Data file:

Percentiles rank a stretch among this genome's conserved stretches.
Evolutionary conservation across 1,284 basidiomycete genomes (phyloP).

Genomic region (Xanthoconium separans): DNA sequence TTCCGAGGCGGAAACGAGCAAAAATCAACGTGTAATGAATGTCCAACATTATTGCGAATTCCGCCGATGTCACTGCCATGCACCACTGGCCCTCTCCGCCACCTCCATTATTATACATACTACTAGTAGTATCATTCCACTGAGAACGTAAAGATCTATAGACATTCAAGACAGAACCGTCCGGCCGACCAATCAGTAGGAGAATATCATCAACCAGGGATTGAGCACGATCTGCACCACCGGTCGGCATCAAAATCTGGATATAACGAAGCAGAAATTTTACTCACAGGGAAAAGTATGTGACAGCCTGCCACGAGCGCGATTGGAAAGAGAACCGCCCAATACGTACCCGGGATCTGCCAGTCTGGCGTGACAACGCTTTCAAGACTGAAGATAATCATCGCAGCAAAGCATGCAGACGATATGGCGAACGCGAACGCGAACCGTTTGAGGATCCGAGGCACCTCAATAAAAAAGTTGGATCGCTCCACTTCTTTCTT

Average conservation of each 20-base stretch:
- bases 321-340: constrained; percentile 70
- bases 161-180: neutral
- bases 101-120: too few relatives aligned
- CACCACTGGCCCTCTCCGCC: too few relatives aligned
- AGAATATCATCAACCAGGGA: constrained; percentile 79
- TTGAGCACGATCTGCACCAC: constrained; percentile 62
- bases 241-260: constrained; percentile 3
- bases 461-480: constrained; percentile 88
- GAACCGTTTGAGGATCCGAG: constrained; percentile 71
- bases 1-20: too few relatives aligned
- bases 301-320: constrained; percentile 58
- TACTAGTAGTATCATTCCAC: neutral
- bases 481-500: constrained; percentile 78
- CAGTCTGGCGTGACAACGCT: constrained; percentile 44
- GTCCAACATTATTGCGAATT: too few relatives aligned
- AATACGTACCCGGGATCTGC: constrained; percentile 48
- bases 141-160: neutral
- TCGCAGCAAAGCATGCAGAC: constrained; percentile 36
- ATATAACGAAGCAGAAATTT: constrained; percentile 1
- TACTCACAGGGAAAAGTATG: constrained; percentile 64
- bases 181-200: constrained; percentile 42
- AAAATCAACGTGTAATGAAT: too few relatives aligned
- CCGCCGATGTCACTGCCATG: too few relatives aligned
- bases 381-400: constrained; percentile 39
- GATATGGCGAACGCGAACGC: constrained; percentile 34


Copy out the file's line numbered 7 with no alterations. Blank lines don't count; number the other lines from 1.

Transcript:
- bases 101-120: too few relatives aligned